Rallying behind their man
04 Jun 2009 15:15
By AFSHIN SALIMPOUR in Tehran | 4 June 2009
[TEHRAN BUREAU] "Can we come in to see him speak?," I asked innocently.
"Journalists? You have to arrange with Mr. Jamshidi first."
"Ok, can we see Mr. Jamshidi please?"
"No, you can't."
It was clear that this latest Ahmadinejad event in the center of Tehran was no public party. We had already attracted the attention of a number of supporters who had formed a circle around us. There was a palpable blend of curiosity and suspicion among them. It was as if they were waiting for a cue before they showed us open hostility. A boy of around 14, overweight and large for his age, skipped around the group goading us with what little English he could muster.
"Made in America?," came the boy's voice as he danced around us at a short distance, "Made in Los Angeles?"
He then substituted "Robat-Karim," the south Tehran suburb from where it transpired many of the audience had been bused in that day, for "Los Angeles." Empowered by his president, the boy expressed a disconcerting blend of childish impudence and overweening national pride.
Inside the auditorium more than half of the president's speech was aimed at hailing his own achievements in foreign policy. He was once again rehashing his now well-practiced blend of centrifuges and satellites -- mollifying the national insecurity that Iran's current lot in the international arena is less than it could and should be; activating the latent belief of all Iranians that their culture somehow gave birth to world civilization.
Speaking to the supporters outside, I began to see for myself how Ahmadinejad's visits to foreign states and his fiery rhetoric directed against Iran's "enemies," could give so many Iranians a sense of national superiority, the sense that drove one elderly woman with whom I spoke into a kind of ecstasy.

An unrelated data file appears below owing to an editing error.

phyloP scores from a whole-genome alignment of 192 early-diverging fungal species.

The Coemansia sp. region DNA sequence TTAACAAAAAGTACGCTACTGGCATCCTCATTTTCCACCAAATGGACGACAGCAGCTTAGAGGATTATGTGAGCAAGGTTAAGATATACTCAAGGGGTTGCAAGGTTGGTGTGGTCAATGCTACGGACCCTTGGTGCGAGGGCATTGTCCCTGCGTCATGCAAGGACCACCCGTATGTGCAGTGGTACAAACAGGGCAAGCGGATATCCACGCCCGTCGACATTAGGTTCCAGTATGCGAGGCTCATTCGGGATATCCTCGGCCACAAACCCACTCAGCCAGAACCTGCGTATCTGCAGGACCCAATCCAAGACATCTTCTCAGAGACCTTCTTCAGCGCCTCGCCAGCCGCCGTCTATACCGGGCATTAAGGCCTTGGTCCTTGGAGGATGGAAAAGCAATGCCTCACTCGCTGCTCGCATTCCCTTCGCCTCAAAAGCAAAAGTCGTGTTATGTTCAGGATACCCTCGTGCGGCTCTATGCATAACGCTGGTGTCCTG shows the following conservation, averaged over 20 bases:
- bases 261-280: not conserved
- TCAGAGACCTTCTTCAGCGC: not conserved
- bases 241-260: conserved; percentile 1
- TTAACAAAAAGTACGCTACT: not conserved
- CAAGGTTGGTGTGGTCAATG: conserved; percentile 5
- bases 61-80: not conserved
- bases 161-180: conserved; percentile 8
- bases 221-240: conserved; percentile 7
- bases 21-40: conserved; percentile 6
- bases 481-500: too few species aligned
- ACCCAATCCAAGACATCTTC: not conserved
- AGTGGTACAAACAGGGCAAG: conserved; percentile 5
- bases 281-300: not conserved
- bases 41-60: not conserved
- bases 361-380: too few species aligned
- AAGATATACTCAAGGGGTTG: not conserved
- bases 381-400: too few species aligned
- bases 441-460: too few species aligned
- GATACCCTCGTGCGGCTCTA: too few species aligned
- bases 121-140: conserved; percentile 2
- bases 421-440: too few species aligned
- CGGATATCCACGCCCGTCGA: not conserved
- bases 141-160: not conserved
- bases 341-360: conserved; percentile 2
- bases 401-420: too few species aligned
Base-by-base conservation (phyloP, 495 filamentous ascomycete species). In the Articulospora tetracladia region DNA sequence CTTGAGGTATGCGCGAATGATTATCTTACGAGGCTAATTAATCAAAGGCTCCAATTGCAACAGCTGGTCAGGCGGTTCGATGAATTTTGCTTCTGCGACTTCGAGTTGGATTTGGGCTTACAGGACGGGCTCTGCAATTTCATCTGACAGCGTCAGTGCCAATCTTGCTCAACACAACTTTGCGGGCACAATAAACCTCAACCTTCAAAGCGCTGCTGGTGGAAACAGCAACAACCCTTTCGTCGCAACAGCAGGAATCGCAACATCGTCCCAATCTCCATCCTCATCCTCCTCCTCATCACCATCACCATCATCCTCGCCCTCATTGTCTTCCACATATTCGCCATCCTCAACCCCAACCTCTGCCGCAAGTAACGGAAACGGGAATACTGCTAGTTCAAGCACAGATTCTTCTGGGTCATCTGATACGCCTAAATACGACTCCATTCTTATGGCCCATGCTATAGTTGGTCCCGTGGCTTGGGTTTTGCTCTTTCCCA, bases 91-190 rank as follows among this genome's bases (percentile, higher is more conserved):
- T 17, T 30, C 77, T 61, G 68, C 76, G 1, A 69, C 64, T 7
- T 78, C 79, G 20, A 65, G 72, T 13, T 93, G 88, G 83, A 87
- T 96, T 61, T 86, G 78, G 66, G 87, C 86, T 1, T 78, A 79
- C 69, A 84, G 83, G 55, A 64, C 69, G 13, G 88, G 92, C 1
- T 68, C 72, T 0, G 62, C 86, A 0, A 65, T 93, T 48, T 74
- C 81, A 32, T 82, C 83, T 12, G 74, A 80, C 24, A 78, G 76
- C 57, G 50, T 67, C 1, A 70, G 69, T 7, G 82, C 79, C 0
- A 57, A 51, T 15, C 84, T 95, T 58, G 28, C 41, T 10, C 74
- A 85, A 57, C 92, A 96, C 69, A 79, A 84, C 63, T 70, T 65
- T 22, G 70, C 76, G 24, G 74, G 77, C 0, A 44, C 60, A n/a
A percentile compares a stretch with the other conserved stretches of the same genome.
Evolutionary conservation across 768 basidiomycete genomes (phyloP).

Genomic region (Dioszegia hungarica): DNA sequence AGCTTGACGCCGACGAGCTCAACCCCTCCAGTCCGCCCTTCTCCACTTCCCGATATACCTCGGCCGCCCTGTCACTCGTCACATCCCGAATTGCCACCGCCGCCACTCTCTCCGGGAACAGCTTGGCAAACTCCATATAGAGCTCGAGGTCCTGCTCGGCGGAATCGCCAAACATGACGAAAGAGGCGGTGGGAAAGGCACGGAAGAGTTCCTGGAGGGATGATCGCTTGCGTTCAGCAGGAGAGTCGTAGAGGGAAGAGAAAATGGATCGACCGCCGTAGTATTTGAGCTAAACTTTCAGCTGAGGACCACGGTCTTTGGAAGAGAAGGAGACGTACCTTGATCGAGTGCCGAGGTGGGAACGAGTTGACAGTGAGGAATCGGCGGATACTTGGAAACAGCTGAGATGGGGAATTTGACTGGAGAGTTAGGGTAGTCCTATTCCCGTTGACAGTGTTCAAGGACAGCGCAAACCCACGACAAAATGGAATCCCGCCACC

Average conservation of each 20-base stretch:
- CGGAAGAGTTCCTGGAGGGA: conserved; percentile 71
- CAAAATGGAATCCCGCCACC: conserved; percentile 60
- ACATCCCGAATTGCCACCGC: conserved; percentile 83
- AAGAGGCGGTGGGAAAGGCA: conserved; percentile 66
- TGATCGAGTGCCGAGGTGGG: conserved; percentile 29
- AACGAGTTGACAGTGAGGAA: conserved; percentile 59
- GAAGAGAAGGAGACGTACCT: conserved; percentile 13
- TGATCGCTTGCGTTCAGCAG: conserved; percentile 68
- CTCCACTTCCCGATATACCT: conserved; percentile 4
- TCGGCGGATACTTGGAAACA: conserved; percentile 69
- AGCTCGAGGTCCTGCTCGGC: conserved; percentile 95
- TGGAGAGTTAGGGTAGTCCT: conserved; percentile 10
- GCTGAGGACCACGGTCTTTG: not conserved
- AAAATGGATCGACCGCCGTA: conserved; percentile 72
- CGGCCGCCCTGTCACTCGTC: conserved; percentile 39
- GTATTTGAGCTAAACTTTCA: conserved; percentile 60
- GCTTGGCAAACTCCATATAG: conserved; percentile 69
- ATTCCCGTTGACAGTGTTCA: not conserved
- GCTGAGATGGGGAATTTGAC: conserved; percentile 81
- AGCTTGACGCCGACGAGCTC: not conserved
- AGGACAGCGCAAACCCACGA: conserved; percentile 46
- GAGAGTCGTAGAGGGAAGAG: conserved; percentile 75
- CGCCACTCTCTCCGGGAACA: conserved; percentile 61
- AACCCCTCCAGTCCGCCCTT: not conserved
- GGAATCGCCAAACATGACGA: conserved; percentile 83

"He slapped the enemies in the mouth!," she said through her bared teeth as she clenched and unclenched her fists. "Brave! He's brave, that's what you want in a president!"
She ended her tirade by raising her hands and gazing to the heavens, thanking god for delivering such a fearless head of state.
"Don't vote for any of those other trashy candidates, only Ahmadinejad!," she cried.
"Sometimes the economy is the main issue but sometimes other things are more important," said Mr. Khani. He was a slender bespectacled man of around forty whom some members of the crowd had proudly introduced to me as a school principal and a man of learning. He spoke with the composure of a man accustomed to being agreed with.
"We are prepared to endure more economic hardships as long as we can keep our national dignity," he said as his disciples nodded sullenly.
One middle-aged woman delivered such a lengthy monologue on the woes of surviving on a teacher's salary that I thought she would conclude with a stinging indictment of the last four years; but instead, she directed her wrath against opposition candidate Mir Hossein Mousavi. She claimed Mousavi had brought a campaign bus to her hometown filled with girls whose make-up and hejab were "something completely out of the ordinary."
"In Shahr-e Rey we are religious people; they didn't fit in with us at all."
On the opposite side of the spectrum, another woman went so far as to contradict official central bank figures, saying that she had not noticed prices rising significantly and that she had more disposable income now than she did four years ago.
A journalist -- an Ahmadinejad supporter -- assured me in an interview that economic issues would not swing votes and that the real battle would be over tradition, religion and social values. This, while supporters of Mir Hossein Mousavi have been keen to promote awareness of the often wide gulf between official economic statistics and Ahmadinejad's insistence in his speeches that the Iranian economy is "flourishing." This may be an important tactic in activating the participation of Iran's "silent voters" in the coming election but interviewing members of Ahmadinejad's base constituency that day, it was clear to me that they were listening to a very different tune.
Copyright (c) 2009 Tehran Bureau